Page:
Housemade bread and roasted garlic, Kalamata olive, and olive oil dip.
Kabak mücver (zucchini cakes) with tzatsiki.
Hunkar begendi (sultan’s delight) with lamb and eggplant purée.
Kaymakli kayisi (stuffed apricots).
A view of the dining room.
I’m a big fan of nice, especially when it comes to restaurants. Nice people make food taste better, starting with the nice person who greets you when you walk in, to the nice chef who is in love with making bread, to the nice server pouring your wine. And up on Potrero Hill, ~PERA~ is brimming over with nice.
Owner Irfan Yalcin and his wife Sherry Wilson are running this casual and friendly Turkish restaurant, staffed with many family members and friends. It’s a simple room, tidy as a pin, with warm wood tables, comfortable chairs, a softly patterned banquette in sage green, and Turkish scarves and other folksy woven pieces displayed on the butter yellow walls. The light is comfortably dim in the evening, but come in for lunch during the week (also served on Saturday), and you will notice more of the colorful details. I also appreciate the modulated volume of the dining room here—you can absolutely carry on a conversation with ease and hear every dang word, and whaddya know, you don’t have to pay fine dining prices for it!
Some people like to have their own appetizers and entrées, but Pera, true to Mediterranean form, is a place where it’s better to share. I could make a meal of the appetizers alone (there are 13 in all), starting with a favorite, the kabak mücver (zucchini cake, $7.50), tender fritters of shredded zucchini with feta and the bright tastes of parsley, mint, and dill—they come with a small side of the tzatsiki—made with housemade yogurt—and mint. In fact, get an order of the tzatsiki ($5.50) to have on the side—the quality of the yogurt makes all the difference. (It also goes well with any pilaf you may have later.)
Classics like melizano salata (grilled eggplant, $6.50), buttery börek/spanakopita ($7.50), and tender dolmas ($7) are expertly and freshly made. Both times I couldn’t say no to the piyaz/fasolia gigantes ($8), creamy gigante beans in a light and lemony vinaigrette made with smoked olive oil, and slices of hard-boiled egg (that were a touch overdone) on top. If you’re not afraid of garlic, order the fried mussels ($10), which are plump and juicy, well-coated in a beer batter, and come with a garlicky walnut sauce on the side.
And the bread! The house bread says a lot about a place. Here you get a basket with pita and delightful slices of warm bread that taste like “mom bread” (it’s made fresh daily)—you’ll dunk it in the accompanying bowl of extra virgin olive oil, Kalamata olive, and roasted garlic until everything is all gone, trust me. I loved the bread so much that they even sent me home with a little loaf that I was able to warm up the next day.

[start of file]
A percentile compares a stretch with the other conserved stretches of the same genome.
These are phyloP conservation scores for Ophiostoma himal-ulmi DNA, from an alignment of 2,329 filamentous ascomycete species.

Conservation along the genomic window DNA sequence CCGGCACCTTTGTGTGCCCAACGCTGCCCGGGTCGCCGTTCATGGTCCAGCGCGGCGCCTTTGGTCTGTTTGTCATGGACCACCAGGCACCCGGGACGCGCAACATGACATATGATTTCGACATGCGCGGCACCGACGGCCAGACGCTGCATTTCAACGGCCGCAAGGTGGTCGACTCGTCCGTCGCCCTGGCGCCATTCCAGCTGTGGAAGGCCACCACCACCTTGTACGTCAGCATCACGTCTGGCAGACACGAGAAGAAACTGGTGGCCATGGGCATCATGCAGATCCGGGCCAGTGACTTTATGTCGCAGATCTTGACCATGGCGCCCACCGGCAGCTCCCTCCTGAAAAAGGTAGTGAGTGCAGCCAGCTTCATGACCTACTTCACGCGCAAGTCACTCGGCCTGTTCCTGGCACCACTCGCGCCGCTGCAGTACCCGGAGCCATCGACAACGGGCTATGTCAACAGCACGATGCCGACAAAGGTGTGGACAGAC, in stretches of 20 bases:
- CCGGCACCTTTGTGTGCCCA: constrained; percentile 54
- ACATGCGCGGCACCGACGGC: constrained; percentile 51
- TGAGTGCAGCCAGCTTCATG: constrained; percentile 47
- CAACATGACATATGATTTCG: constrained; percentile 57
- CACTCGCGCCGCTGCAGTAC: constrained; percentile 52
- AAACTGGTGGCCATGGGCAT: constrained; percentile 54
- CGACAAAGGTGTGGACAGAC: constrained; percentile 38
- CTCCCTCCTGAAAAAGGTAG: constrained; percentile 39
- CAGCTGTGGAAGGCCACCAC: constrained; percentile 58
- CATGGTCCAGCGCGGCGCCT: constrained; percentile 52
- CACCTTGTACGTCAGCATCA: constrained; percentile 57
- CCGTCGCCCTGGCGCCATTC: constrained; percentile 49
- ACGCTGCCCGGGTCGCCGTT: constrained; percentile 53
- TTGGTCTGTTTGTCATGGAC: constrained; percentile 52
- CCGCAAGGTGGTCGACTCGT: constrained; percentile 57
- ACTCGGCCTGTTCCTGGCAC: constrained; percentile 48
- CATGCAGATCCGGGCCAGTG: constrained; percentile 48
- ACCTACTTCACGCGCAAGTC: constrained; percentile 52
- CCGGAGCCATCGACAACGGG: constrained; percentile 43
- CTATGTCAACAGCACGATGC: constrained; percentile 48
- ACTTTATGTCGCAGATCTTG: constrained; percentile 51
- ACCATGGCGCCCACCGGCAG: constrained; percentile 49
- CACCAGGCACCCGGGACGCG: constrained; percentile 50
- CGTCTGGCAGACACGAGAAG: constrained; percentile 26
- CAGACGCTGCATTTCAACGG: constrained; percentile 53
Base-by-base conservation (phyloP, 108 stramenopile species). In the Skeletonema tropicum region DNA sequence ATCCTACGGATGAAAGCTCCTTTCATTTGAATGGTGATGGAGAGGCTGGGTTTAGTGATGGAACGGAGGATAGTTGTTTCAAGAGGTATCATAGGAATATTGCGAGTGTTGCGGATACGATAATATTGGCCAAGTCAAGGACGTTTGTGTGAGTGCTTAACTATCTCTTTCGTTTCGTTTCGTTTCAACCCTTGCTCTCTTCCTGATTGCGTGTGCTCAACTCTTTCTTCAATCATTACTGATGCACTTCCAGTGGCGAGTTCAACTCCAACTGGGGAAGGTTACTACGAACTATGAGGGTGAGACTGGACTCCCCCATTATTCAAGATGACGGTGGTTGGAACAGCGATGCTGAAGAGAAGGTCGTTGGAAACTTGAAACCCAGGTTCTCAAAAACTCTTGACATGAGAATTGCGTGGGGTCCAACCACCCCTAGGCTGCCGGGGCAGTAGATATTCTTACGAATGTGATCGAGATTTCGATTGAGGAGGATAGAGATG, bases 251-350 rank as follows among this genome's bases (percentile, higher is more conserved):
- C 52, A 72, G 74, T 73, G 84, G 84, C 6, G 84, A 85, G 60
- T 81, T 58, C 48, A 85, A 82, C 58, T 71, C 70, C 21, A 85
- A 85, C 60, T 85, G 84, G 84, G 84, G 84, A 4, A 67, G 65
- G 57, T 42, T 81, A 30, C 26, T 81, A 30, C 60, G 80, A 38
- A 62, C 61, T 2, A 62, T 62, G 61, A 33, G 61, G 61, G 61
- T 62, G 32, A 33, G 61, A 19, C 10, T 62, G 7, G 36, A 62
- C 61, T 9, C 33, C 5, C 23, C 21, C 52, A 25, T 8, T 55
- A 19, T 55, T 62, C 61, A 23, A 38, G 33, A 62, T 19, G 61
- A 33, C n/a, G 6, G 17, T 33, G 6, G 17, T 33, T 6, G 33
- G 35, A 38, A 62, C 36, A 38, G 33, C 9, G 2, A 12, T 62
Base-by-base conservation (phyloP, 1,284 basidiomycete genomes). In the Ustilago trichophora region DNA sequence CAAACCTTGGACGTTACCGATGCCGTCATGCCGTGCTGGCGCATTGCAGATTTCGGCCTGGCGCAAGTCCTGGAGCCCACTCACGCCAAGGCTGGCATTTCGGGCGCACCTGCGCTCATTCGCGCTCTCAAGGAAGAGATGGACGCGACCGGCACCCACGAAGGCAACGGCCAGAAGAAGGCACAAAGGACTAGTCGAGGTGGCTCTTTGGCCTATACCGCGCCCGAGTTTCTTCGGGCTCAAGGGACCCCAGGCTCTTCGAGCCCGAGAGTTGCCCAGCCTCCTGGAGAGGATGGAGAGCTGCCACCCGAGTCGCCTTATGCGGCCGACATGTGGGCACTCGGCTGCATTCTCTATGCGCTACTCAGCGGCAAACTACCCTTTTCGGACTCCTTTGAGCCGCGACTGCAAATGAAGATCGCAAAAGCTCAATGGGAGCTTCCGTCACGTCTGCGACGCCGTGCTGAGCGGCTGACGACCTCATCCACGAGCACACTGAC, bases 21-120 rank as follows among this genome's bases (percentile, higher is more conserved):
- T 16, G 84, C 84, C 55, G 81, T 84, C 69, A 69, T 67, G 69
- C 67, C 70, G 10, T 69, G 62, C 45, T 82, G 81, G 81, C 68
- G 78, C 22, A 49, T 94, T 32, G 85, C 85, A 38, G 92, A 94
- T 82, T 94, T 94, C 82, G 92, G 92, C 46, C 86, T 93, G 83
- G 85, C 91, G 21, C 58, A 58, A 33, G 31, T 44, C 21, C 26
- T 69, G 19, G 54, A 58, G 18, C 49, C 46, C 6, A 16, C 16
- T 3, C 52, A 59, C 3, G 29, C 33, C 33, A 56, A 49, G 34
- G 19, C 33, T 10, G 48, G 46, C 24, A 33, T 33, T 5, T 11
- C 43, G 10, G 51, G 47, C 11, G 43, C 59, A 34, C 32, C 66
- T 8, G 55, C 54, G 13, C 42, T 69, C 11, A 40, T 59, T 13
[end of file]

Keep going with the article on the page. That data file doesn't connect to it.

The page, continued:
Entrées continue on the affordable path, ranging from chicken shish kebab ($14), which uses Mary’s free-range chicken, to a lamb shish kebab ($16) that was a bit too assertively flavored with rosemary (both plates came with salad and rice pilaf). The hands-down favorite was the hunkar begendi/sultan’s delight ($17), with tender cubes of roasted lamb loin, dressed in an herbaceous tomato sauce with silky, golden onions folded in, over a bed of creamy eggplant purée. It’s a stellar and sensuous dish, with hints of smoke and deep flavor. Chef Muhammet Culha is a fan of making his own pasta, so don’t be surprised with a few unexpected additions on the menu, say, ravioli mixed in with more traditional dishes, like a rich pastitsio ($14).
The dessert offering is full of stars: the baklava ($6) is spectacular, sticky with honey, and really one of the better ones I’ve had (just ignore the incongruous garnishes of sliced strawberry and blueberries on the side). But this is the dish that blew my mind with its simplicity: the plump Turkish kaymakli kayisi (stuffed apricots, $7) that the kitchen stuffs with a combination of mascarpone and cream and then rolls in ground pistachios. They’re full of luscious apricot flavor, and it kind of boggles my mind how tender and sweet they are. Yes, they’re a must-get. Another winner: the housemade yogurt ($6)—so thick and rich—served with fresh fruit, honey, and nuts on top. I would get an order of the yogurt (plain) to go so you could have it for breakfast the next morning, it’s that special. And there’s also the sütlac/rizogola ($6), a very homey baked rice pudding that is a good one for folks who enjoy rice pudding (I do). But again, ignore the strawberry/blueberry garnish.
A few extra bonuses to know about: there’s a spacious private room in the back with room for 35 that you can book for no extra charge. Even if you’re far from Potrero Hill, it’s a relatively easy place to park, so don’t let the distance deter you. And on Wednesdays, the restaurant offers 50% off on all bottles of wine—here’s your chance to try some Turkish wine, feel free to ask for guidance. (Which reminds me: they also have some nice beers on the list, like Leffe Blonde from Belgium and Deschutes Mirror Pond Pale Ale from Oregon, along with a Turkish pilsner, if you’re curious.)
Lastly, be sure to order Turkish coffee at the end of your meal. Not only did they instruct me on how to make it at home, but one of the smiley servers even sat down to read my fortune in the coffee grounds when I was all done. I can already tell you what yours will say: I hope you ordered the apricots.